Why I Ungrade, and a How-To Primer

I’ve come to the conclusion (a little late in the game) that standard exams are ableist, sometimes (most times?) racist, and do not measure learning. We can do better.

Exams are ableist because they operate under the assumption that everyone is able to retain or function under a certain umbrella of expectation at a specific time. This is not the case. Some of my most amazing students have been horrible exam takers.

Exams are (sometimes?) racist and sexist. Even seemingly innocuous exams like the good old Force Concept Inventory are not as innocent as they seem. The FCI was shown to have ethnic and racial bias. (See Henderson and Stewart, Racial and ethnic bias in the Force Concept Inventory 2017). In chemistry, this title pretty much speaks for itself, “A QuantCrit Investigation of Society’s Educational Debts Due to Racism and Sexism in Chemistry Student Learning“, Van Dusen et al 2022.

Exams do not measure real learning. They measure what a student can do at a pinpoint in time, under specific conditions. They fail to capture the learning trajectory, or even what a student knows in that moment for students who experience exam anxiety (or many other situational issues).

For these reasons and others, I ditched exams and began ungrading. I truly ditched traditional exams back in 2018, when I was teaching large sections of first year biology. In that course, though, exams are required (as is true for most first and second year courses at UBC). So I designed collaborative exams (these are not two-staged exams). I am now teaching a third year lab course that has never had traditional exams, but did have quizzes and worksheets and things to make sure students were “keeping up”. (I’m embarrassed now to even admit that.)

Step 1: If you want to ungrade, my first tip is to take a look at all of the things students are currently doing for marks and get rid of all of these surveillance type of micro-managy things.

My course products are project based. I have roughly 100 students, and they can work in groups or they can work solo. Their projects are meaningful in that they are all sent out beyond the walls of UBC and are read by other stakeholders in the community (the City of Vancouver, local grocery stores or restaurants, etc.) (A write-up on one of my class projects is here Place Based Learning in Pacific Spirit Park)

Step 2: Get your students involved in deciding some meaningful thing they can do as a demonstration of their learning. (In some of my courses, this is very broad and I encourage creativity).

Step 3: Trust your students! This was harder for me than I thought it would be. When the first projects came in, I couldn’t help myself, and I asked my TAs to keep a secret spreadsheet and they assigned rough marks “just in case”.  (In case of what, I don’t know.) I immediately deleted this spreadsheet. In the spirit of ungrading, I truly believe the learner to be the best judge of their learning.

Step 4: Archive everything and provide copious amounts of feedback. This is not as daunting as it seems. Reading student work and commenting without assigning marks is a pleasure. I have students submit work on Canvas and feedback is provided.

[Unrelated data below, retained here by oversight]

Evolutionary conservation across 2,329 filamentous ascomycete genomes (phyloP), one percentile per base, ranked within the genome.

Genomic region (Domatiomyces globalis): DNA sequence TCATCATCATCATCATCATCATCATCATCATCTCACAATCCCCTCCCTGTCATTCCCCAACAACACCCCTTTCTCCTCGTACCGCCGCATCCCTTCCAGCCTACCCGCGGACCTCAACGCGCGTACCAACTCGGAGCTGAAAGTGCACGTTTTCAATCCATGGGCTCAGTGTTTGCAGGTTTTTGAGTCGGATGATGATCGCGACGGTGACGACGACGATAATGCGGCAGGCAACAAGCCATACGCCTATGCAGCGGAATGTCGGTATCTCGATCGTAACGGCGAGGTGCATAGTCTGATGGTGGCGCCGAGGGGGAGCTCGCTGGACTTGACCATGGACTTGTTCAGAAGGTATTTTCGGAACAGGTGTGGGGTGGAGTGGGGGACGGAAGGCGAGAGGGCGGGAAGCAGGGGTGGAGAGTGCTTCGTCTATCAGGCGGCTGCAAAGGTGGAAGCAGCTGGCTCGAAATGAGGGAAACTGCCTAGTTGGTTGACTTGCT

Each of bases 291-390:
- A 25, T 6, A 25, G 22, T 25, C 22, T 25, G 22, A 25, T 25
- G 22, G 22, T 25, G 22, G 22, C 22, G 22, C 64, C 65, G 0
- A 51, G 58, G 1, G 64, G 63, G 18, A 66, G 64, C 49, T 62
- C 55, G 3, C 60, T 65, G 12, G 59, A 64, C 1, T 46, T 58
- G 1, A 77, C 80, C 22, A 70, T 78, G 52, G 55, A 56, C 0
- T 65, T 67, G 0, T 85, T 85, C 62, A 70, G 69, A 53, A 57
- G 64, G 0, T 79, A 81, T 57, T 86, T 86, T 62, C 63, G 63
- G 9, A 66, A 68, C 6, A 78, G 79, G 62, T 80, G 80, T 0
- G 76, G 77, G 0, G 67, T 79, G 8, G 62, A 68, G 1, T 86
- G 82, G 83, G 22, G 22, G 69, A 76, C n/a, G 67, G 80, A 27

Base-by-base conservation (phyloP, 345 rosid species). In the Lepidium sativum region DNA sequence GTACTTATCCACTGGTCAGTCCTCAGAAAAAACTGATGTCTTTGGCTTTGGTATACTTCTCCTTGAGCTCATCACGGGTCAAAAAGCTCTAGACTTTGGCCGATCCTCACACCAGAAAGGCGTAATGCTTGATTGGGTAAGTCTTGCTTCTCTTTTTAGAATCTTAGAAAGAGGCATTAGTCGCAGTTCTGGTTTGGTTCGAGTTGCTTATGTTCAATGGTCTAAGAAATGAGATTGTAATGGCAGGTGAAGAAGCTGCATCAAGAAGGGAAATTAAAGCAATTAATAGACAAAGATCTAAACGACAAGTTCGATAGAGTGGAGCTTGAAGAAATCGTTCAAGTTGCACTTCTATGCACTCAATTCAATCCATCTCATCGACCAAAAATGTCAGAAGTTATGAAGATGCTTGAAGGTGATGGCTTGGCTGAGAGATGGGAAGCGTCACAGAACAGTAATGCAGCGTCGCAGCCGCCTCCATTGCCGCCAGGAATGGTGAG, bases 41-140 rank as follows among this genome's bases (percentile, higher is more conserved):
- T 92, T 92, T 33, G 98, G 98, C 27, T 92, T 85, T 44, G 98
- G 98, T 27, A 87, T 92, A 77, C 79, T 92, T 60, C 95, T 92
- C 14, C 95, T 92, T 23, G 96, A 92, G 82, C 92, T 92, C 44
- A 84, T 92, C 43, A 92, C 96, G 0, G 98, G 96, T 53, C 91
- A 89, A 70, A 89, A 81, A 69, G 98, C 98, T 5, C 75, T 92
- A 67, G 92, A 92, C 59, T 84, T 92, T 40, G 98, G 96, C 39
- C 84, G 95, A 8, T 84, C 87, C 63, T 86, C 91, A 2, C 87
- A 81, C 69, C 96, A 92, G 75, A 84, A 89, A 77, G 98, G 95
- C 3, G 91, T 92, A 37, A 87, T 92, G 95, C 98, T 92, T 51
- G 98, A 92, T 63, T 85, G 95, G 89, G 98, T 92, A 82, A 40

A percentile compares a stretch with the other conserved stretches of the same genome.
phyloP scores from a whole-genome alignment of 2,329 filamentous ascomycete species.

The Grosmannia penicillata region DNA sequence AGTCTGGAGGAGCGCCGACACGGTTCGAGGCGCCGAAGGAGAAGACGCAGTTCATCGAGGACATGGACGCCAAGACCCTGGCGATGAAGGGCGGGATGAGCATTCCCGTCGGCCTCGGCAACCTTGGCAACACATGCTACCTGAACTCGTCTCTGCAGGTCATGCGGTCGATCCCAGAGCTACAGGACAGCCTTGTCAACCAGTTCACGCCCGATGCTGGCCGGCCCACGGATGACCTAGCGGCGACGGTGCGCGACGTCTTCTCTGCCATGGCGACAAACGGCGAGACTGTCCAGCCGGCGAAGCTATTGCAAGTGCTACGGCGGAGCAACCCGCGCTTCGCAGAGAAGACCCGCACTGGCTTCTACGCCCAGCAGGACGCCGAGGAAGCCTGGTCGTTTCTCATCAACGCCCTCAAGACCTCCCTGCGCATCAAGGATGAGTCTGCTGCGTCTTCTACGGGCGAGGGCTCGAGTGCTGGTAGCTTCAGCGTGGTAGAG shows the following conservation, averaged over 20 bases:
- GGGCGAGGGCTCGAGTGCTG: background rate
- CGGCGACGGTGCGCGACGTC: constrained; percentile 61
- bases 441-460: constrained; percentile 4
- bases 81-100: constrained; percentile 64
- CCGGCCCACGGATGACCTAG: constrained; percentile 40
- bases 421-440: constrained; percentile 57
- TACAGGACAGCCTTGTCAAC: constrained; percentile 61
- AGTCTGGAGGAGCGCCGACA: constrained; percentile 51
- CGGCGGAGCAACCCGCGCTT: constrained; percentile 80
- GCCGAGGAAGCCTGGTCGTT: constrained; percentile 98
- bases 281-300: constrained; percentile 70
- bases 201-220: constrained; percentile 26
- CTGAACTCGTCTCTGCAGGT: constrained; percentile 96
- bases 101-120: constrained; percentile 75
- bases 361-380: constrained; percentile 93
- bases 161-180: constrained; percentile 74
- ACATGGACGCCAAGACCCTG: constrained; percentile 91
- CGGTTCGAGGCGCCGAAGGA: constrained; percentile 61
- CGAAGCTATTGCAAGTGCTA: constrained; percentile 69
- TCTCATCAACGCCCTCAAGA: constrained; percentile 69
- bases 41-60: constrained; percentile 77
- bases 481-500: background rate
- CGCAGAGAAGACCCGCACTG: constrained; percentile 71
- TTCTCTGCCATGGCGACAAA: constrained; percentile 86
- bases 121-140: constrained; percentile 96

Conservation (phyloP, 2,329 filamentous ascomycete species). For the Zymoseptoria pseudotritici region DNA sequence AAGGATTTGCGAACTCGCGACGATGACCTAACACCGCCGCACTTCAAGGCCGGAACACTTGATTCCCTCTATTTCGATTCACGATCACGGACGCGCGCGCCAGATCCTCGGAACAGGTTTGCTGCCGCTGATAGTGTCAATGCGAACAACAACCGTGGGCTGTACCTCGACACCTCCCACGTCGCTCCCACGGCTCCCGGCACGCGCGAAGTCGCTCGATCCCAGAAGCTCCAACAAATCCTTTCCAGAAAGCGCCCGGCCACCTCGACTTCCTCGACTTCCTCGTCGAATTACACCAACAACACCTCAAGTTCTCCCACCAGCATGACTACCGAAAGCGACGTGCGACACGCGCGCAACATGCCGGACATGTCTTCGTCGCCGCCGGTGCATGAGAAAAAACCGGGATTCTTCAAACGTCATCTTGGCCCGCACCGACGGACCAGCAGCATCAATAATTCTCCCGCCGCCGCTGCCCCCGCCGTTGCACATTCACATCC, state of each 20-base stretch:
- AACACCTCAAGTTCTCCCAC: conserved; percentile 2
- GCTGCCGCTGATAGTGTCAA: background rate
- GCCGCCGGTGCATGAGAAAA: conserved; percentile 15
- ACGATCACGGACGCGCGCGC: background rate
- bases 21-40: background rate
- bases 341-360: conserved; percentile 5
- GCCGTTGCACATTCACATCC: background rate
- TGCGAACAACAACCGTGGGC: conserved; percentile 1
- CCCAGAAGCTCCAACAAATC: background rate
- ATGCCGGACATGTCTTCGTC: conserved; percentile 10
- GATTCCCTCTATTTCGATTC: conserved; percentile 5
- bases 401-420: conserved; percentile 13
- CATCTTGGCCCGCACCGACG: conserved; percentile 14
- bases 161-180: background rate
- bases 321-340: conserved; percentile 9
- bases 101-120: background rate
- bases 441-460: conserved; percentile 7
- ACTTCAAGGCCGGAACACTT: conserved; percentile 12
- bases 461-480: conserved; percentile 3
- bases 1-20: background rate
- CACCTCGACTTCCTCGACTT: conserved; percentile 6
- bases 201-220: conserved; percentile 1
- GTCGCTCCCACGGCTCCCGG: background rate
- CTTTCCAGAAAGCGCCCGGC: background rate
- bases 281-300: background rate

Step 5: As much as it is feasible, allow for formative learning. At almost all stages, students in my course can take our feedback, edit, and resubmit their work. This is how true learning works. (We all know that).

Step 6: At the end of the term, I still have to enter a grade for my students – and not just any grade, an actual percentage. Because of this micro-managy system, students often perceive a real true difference between each percentage point. But it seems a bit much to ask students to assign themselves a percentage. Even an accumulation of self-assessment of all their work to arrive at a letter grade is a big job. What I did was design a self assessment form. Students do not willy-nilly pick an arbitrary grade. Instead, they work through reflecting on all their work and suggest a letter grade (on each piece and at the end). This actual form is adapted from a form in “Ungrading” edited by Susan Blum. Firas Moosvi (UBC Okanagan) provided a lot of feedback and encouragement as I designed this form.

Here it is, in its entirety.  (Feel free to use/edit as you see fit). (For some students, they take this document and run. Some students insert pictures of what they’ve done – they are really proud to showcase this. A minority of students (N=2) were uneasy and met with me 1:1 to talk through how to do this assessment. Another student wanted some guidance on how much each thing in the portfolio should count. I sent her the old weighting system from the “before ungrading” times as a guide.)

Biology 342 Self Assessment Form, Fall 2021

Your name:

Your lab section:

Congratulations!! You have made it through the term. We have shared a long and involved journey this semester as you have experienced what’s it’s like to be a scientist. I hope you have enjoyed this experience and were successful in meeting your learning goals. Because you are the one who has spent time learning this term (and I am not), you are best able to authentically evaluate your progress.

Gather your stuff from this course. The stuff you have created constitutes your portfolio of learning. This includes your lab notebook, your City of Vancouver mini-report, your salmon letter, your term project, and feedback for oral presentations. Grab some tea/coffee/water/a snack and settle in for some reflection. Plan to spend 30-60 minutes or so.

1. The most important thing. Think back to before the term started. Look through your entire portfolio. You accomplished a lot! What is the one most important thing that you will take away from this course? (Your most important thing may be broad or it may be very specific.)